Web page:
Chief EditorK.M.L. Pathak
Print ISSN 0367-6722
Online ISSN 0976-0555
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Full Research Article
Efficacy of Silver Coated Foley’s Catheter in Comparison with Latex Foley’s Catheter for Prevention of Antimicrobial Resistance and Catheter Associated Urinary Tract Infections in Obstructive Urolithiasis of Male Buffalo Calves
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First Online 14-11-2022|
Methods: The present study was aimed to address the antimicrobial activity and biofilm inhibition effect of silver Foley’s catheter in male buffalo calves suffering from obstructive urolithiasis. The study was conducted on twelve male buffalo calves suffering from obstructive urolithiasis, randomly divided into two groups irrespective of their age viz., group I (latex Foley’s catheter treatment) and group II (silver hydrogel coated Foley’s catheter treatment). Cultural examination and antibiotic sensitivity of cultured bacteria from the urine passed through fixed urinary catheter was performed at 0th, 7th, 14th and 28th postoperative days in both the groups.
Result: There was significant reduction in growth of bacteria like Streptococcus, Staphylococcus and E. coli bacterial colony formation on blood agar and MacConkey lactose agar, respectively in silver catheter group as compare to latex catheter group from day 0 to day 28th. The zone of inhibition was more pronounced for both antibiotics viz., Cefotaxime and Ceftriaxone (upto 24 mm) in urine samples collected from silver hydrogel coated Foley’s catheter as compared to latex Foley’s catheter indicating its biofilm inhibition effect on bacteria. Silver-hydrogel Foley’s Catheter are more cost-effective as compare to latex Foley’s catheter.
MATERIALS AND METHODS
In all the cases no complication during surgery was observed and tube cystotomy was performed found safe, reliable technique for retention of urine in buffalo calves. Tube cystotomy include simple procedure, preservation of the reproductive function of the animal and less tendency of recurrences of retention of urine (May et al., 1998). The silver hydrogel Foley’s catheter and latex coated Foley’s catheter was fixed inside the bladder by putting 30 ml of normal saline to inflate the balloon and prevent backward movement of catheter in group I and group II respectively. The underlying muscles, subcutaneous fascia and skin were closed in routine manner after passing the catheter through a subcutaneous tunnel. Post-operatively, the animals were kept under close observations given antibiotics and NSAIDS intramuscularly in non-uniform climatic conditions for 28 days for recording any kind of complications like urethral leakage, blockade, dislodgement of catheter, re-obstruction, suture dehiscence and pus discharge, if any. The urinary catheter was kept closed with needle cap to prevent any external environment infection as much possible to certain extent and open only at the time of urination and sample collection.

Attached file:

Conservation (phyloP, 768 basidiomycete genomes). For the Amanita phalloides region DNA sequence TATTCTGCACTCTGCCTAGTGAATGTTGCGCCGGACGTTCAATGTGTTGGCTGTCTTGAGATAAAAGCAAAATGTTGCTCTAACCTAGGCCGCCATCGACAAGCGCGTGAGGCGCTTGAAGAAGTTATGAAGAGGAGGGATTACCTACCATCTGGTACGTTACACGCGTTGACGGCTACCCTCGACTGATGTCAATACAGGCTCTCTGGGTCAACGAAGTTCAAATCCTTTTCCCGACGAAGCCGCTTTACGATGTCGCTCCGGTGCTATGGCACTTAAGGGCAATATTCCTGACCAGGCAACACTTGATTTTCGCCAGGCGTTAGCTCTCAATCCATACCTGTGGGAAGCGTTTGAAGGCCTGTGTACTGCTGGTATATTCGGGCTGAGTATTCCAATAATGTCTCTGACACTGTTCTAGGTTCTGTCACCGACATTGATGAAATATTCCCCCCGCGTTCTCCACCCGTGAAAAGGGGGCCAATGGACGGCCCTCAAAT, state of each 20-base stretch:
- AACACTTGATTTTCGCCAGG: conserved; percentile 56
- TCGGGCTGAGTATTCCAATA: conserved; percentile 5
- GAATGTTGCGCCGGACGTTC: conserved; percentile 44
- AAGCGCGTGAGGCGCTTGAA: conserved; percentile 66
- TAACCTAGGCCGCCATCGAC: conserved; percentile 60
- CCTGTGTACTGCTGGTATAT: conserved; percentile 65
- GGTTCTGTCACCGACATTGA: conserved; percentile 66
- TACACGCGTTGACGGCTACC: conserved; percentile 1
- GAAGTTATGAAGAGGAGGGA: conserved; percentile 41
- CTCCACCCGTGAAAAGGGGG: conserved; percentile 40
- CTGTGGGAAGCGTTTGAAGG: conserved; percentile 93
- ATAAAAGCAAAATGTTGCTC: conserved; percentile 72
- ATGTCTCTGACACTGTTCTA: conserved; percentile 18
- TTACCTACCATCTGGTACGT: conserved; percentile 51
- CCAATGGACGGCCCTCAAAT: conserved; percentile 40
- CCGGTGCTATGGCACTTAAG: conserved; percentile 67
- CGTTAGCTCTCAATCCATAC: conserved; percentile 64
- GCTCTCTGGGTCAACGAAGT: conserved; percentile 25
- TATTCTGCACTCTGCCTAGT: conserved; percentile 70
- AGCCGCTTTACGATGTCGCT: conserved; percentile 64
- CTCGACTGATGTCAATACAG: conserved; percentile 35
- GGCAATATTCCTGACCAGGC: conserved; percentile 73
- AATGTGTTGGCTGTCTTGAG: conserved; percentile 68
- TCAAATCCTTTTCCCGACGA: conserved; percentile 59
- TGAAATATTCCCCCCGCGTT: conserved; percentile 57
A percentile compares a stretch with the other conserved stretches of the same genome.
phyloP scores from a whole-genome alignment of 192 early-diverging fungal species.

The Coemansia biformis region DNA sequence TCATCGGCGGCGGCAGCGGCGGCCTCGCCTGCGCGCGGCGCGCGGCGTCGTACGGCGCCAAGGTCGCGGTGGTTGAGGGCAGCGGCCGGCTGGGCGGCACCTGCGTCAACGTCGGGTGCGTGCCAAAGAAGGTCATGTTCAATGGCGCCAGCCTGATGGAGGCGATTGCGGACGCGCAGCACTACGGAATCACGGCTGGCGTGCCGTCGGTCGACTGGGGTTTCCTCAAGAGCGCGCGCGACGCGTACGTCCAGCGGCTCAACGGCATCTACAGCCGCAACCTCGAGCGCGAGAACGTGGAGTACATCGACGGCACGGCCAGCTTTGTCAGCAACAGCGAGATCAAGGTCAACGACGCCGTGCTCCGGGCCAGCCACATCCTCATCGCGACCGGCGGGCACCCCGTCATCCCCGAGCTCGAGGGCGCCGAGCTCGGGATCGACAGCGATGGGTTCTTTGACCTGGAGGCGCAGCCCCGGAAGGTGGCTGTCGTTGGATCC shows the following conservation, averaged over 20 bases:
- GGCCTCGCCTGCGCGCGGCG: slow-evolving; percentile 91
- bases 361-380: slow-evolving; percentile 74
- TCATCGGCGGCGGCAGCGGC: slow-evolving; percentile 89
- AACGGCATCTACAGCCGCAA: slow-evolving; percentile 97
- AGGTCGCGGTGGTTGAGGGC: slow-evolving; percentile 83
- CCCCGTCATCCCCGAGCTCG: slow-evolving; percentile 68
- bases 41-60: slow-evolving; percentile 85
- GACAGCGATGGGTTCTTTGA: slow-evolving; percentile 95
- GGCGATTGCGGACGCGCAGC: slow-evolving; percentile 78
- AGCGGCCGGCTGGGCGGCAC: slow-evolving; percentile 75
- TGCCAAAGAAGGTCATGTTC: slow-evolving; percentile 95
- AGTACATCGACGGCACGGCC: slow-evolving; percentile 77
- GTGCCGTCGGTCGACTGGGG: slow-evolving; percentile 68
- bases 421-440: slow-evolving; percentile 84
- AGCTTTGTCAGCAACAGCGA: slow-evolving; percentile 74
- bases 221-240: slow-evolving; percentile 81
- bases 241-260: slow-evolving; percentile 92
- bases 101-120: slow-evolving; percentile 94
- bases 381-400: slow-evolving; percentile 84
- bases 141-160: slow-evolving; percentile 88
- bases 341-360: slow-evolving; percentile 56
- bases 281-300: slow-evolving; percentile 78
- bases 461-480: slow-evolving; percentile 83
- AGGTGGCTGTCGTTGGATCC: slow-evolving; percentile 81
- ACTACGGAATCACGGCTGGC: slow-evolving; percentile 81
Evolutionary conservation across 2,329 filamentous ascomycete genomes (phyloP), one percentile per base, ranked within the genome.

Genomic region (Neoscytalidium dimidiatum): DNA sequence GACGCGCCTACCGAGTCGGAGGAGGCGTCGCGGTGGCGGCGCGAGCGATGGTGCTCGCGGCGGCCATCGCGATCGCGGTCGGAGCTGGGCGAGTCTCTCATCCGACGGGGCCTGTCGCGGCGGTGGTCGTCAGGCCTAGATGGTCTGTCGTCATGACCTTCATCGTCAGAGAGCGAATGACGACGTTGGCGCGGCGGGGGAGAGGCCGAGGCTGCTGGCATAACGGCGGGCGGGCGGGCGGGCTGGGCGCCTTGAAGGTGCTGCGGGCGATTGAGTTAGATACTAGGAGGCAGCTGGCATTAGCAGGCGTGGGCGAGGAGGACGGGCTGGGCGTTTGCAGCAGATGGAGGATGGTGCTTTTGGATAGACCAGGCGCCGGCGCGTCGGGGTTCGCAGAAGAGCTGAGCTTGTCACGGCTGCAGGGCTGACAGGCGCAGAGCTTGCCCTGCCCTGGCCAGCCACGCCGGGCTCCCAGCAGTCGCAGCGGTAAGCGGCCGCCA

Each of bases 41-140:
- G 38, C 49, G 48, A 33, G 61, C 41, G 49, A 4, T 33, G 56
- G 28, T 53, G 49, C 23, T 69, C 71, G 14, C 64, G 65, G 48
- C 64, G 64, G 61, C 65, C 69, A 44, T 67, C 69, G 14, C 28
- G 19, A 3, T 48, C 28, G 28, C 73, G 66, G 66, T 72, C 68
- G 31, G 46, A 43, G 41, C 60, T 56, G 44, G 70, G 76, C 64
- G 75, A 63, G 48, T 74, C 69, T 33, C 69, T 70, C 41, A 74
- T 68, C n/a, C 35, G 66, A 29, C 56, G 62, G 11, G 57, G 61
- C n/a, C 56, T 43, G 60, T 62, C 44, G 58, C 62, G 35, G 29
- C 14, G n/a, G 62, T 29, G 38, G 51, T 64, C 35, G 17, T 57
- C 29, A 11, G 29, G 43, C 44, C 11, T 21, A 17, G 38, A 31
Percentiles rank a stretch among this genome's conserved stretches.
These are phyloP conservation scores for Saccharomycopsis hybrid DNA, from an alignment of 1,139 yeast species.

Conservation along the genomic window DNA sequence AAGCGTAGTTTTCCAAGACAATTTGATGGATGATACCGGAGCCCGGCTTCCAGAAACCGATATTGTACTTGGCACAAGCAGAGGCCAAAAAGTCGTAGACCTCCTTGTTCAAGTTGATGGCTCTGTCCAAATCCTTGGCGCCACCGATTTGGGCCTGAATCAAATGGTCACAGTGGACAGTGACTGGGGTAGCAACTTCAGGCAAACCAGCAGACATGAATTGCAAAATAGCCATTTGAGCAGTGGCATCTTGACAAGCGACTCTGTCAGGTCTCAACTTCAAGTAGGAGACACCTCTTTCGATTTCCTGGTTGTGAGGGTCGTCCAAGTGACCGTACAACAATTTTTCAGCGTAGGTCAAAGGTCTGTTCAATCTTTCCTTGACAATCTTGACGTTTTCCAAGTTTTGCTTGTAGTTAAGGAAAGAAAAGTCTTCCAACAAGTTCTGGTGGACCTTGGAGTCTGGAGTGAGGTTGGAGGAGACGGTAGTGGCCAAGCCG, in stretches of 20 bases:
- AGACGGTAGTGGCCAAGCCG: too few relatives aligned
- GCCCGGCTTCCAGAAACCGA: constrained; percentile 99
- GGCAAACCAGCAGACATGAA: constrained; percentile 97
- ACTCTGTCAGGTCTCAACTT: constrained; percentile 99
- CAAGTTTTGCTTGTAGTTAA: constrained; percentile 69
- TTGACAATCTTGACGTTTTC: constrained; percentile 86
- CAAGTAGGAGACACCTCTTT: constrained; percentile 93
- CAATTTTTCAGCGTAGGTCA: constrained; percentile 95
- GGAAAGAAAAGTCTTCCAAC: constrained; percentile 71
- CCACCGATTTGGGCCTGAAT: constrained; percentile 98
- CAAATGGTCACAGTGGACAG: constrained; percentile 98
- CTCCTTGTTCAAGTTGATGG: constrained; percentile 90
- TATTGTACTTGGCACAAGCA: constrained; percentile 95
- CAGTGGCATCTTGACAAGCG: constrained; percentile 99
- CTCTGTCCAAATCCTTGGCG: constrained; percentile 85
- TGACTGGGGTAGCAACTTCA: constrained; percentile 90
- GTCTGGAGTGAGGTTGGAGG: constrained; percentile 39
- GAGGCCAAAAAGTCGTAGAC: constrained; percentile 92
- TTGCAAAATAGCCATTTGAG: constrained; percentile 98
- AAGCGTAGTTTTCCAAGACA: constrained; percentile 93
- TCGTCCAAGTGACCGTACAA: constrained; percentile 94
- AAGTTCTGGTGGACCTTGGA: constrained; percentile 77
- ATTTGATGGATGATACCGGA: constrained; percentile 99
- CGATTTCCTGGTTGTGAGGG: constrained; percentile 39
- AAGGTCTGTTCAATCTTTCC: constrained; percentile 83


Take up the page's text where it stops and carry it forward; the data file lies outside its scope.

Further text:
Microbiological examination of urine
Urine samples were collected aseptically through tube cystostomy Foley’s catheter postoperatively after removing the needle cap in 5 ml sterile syringes on 0th, 7th, 14th and 28th day in both the groups (Group I and II). Total 48 samples were collected from both groups. From each animal, 2-3 ml urine was collected aseptically in sterile test tube from respective catheter for microbiological examination. The urine sample was cultured for their growth on 90 mm plates of MacConkey lactose agar for E. coli and Klebsiella sp. and blood agar for Streptococcus sp. and Staphylococcus sp. of bacteria respectively. Bacteria are differentiated on the basis of morphological characteristics with the help of gram staining as well as cultural characteristics on the plate seen on simple microscope under 100X and further under contrast microscope. Isolated bacteria were residing in the nutrient broth and then incubate for 4-5 hrs till turbidity appears inside it. After incubation, bacterial broth was streaked on the blood agar, antibiotic discs of cefotaxime and ceftriaxone were placed on the streaked broth of bacteria. After 24 hrs incubation, the zone of inhibition and sensitivity of bacteria was observed against the respective antibiotics.